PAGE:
Flexible staffing

Flexible staffing
Primary topic
Related topics
Methods and techniques

Flexible staffing is the answer of the labor market to the changing needs of the employer in order to maximize and optimize the organization, increase efficiency and increase customer satisfaction. The progressive globalization increases the pressure on the company's resources as well as the clients' requirements and their expectations. It required a change of work organization in order to increase its flexibility[1].


Flexible staffing include such a forms of employment as[2][3]:

  • temporary agency workers
  • short-term hires
  • regular part-time workers
  • on-call workers
  • contract workers

Temporary Agency Workers[edit]

All people working in the company but paid for by the employment agency. These people are often employed to replace regular employee who is absent due to holidays or illness. The payroll of the company does not include them[4].

Short-Term Hires[edit]

People hired through by the organization for a fixed-term and working part-time[5].

Regular Part-Time Workers[edit]

According to Mrs. Houseman, such employees can be included "Individuals on the organization’s payroll who work less than a full work week and who are not short-term hires." (2001, s. 149-170).

A large part of employer’s flexible staffing strategy are part-time workers[6].

On-Call Workers[edit]

People who often work “on a call”. These employees are called to work if it's necessary. A large part of company’s workforce are on-call workers[7].

Contract Workers[edit]

"Individuals who are employed by another organization to perform tasks or duties as specifically contracted by the organization. Contract workers may be used for carrying out administrative duties or providing business support such as security, engineering, maintenance, sales, data processing, and food service." That's how describes them Mrs. Houseman (2001, s. 149-170).

Contract workers provide valuable support on a temporary basis[8].

The types of flexible forms of work can be divided into three groups[9]:

  • Forms of employee employment: term contracts, part-time work, temporary work, teleworking, work on call, Job sharing.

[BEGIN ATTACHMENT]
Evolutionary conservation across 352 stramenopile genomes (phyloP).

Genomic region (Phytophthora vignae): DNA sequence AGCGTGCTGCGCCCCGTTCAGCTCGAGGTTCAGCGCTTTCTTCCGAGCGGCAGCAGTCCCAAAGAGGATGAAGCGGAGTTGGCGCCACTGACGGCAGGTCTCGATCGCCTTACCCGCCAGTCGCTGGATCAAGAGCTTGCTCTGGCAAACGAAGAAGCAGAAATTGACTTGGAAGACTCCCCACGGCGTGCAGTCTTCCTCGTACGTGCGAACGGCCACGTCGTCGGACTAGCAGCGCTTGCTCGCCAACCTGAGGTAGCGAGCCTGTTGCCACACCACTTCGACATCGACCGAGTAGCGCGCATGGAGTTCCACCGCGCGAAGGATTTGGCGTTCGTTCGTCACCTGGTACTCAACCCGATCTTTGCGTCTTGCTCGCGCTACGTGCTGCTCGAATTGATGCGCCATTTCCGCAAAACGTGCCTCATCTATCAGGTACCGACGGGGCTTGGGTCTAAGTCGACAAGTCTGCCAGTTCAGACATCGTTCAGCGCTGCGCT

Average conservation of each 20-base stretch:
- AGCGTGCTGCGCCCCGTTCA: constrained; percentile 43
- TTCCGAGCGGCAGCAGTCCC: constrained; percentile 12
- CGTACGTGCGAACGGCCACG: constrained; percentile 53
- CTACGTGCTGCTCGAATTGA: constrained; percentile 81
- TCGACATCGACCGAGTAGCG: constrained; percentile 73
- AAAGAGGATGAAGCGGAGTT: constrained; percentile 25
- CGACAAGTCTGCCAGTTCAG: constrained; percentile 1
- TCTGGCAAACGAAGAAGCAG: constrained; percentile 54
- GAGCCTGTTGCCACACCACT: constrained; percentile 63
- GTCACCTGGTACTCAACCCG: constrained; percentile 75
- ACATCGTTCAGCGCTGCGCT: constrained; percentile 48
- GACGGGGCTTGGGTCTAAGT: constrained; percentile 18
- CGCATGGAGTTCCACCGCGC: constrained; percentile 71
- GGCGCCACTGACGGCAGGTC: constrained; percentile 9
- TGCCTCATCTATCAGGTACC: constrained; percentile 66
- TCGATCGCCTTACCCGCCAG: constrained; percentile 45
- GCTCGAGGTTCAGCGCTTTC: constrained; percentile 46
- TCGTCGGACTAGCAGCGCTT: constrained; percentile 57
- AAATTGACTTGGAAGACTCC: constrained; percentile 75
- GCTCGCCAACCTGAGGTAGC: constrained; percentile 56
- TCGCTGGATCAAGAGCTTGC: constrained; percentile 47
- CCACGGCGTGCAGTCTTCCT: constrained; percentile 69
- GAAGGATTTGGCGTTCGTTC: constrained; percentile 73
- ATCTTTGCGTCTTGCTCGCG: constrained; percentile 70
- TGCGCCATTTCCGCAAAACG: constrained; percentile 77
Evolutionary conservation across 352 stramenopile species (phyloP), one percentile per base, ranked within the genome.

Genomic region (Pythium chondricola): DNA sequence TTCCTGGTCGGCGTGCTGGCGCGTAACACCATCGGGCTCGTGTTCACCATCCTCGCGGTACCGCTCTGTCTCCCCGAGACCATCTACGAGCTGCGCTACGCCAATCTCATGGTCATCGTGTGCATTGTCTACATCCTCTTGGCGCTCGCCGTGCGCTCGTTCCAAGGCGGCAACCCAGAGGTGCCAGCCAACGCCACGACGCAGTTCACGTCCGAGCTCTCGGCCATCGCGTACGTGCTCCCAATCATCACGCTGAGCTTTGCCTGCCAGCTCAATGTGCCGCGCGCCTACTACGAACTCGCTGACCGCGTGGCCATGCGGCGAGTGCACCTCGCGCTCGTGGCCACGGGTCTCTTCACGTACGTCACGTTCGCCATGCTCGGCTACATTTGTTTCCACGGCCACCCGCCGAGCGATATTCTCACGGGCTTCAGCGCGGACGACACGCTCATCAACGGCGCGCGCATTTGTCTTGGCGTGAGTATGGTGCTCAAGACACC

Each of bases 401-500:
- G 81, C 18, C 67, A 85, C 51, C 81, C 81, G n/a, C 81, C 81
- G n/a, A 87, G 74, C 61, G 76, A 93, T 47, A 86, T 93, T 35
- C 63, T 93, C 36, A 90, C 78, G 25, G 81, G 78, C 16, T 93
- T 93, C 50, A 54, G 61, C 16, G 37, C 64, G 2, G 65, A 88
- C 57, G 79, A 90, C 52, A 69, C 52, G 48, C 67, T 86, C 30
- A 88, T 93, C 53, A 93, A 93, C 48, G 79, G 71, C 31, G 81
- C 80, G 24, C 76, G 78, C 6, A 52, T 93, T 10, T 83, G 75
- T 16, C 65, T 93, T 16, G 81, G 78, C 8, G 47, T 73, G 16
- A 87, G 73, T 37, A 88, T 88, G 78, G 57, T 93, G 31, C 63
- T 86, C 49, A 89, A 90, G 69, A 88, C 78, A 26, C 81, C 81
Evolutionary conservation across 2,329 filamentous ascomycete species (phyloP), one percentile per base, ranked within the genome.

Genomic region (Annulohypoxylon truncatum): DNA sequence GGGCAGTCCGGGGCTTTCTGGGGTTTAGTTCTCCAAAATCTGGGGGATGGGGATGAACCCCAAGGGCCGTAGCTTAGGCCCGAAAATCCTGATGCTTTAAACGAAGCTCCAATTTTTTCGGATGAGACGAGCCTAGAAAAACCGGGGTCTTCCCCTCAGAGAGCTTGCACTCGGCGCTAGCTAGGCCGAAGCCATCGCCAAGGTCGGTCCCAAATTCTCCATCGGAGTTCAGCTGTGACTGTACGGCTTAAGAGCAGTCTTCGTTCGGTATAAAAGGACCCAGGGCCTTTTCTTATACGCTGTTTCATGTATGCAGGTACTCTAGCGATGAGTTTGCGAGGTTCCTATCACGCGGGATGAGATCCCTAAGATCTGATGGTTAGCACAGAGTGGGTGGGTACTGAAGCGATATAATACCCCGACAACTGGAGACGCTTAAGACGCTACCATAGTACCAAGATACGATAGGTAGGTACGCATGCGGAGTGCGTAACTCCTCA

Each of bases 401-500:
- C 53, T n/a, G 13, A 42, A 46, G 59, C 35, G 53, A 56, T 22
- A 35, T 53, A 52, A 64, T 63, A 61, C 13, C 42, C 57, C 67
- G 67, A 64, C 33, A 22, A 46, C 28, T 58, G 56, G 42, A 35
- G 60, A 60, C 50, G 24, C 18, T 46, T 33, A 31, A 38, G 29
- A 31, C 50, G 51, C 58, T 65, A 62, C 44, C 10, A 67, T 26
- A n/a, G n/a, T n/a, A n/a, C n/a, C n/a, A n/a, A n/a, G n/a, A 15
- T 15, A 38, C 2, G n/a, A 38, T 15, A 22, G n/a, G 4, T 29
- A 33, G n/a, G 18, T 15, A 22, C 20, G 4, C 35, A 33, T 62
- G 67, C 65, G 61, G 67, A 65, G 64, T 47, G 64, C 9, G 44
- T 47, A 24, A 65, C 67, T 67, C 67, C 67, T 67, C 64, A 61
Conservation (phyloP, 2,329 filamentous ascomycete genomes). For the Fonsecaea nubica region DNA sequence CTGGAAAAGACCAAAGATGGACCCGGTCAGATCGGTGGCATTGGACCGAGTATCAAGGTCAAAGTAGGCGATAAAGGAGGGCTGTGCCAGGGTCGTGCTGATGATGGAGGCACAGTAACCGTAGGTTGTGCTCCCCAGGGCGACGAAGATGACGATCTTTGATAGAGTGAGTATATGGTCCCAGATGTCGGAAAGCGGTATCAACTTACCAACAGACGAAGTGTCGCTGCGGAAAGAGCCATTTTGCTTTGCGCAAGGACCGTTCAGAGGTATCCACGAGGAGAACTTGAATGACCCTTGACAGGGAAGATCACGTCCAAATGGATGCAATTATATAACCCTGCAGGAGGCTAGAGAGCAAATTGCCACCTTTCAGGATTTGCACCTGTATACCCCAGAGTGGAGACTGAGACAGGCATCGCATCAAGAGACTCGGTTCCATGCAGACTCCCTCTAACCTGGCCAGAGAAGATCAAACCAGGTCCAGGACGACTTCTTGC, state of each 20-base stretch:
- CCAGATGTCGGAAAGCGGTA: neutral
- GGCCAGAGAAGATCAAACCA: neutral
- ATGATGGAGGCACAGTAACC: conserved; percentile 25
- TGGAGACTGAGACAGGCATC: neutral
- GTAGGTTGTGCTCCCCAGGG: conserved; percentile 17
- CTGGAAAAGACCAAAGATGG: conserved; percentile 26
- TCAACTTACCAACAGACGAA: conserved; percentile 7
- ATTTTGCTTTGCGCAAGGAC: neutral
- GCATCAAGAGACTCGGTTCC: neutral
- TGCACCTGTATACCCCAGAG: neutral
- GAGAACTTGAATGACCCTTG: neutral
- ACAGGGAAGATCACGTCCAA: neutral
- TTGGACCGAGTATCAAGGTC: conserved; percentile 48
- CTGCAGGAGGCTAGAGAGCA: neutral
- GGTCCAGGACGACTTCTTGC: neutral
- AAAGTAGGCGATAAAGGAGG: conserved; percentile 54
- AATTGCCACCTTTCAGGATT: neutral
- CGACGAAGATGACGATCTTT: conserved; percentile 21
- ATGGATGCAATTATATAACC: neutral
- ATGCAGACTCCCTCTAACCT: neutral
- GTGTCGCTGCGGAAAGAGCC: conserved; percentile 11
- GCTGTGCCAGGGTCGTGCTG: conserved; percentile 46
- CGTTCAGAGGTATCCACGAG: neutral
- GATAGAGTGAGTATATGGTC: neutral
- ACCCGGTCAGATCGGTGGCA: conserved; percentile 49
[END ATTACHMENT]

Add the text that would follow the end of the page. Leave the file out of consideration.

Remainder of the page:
• Forms of non-employment employment: civil law contracts, management contracts
  • Other forms of employment: job rotation, outsourcing, self-employment

Why employers use flexible staffing[edit]

The most common motivations for using flexible staff arrangements are[10][11]:

  • to achieve a better flexibility of the skill mix and amount in labor inputs.
  • to economize on the costs of compensation.
  • to attain specialized services and abilities which are unavailable in the company.
  • to defence regular workers against unemployment while the employer's demand for work reduced provisionally.
  • to recruit personnel with special skills.
  • to substitute temporarily for workers who are absent.
  • to reduce the workload of employees.
  • to adjust workers’ wishes for a more responsiveness working schedule.

To encourage companies to use certain flexible staffing, labor unions more often raise the wages[12].

Advantages and disadvantages of flexible staffing practices[edit]

Ms. Houseman in her article states that "By using flexible staffing arrangements, employers may restrict benefits to certain groups without losing preferential tax status of their benefit plans." (2001, s. 149-170).

The disadvantage can be given by the fact that regular employees receive a higher salary and get more benefits than flexible staffing[13].

In addition to minimizing costs, companies also can use FSA for other reasons, for example, firms may employ people who work in temporary help agencies or on-call workers when full-time employees are absent due to illness or holiday and to accommodate staffing levels and even prevent workers from getting their maximum workload[14].

Conclusion[edit]

The conclusion is clear: using these forms is becoming more and more common.

Many entrepreneurs believe that flexible forms of employment can bring benefits to them at the same time with slight adverse effects on employees.

A significant amount of employers are convinced that the use of these practical will increase in the near future[15].


References[edit]

Footnotes[edit]

  1. Brett R. F. (2007)
  2. Houseman S. N. (2001)
  3. Houseman S. N., Polivka A. E. (2000)
  4. Houseman S. N. (2001)
  5. Houseman S. N. (2001)
  6. Houseman S. N. (2001)
  7. Houseman S. N. (2001)
  8. Gramm C. L., Schnell J. F. (2001)
  9. Gramm C. L., Schnell J. F. (2001)
  10. Houseman S. N. (2001)
  11. Houseman S. N., Polivka A. E. (2000)
  12. Abraham K. G. (1988)
  13. Houseman S. N. (2001)
  14. Abraham K. G. (1988)
  15. Houseman S. N., Polivka A. E. (2000)

Author: Daria Ziętara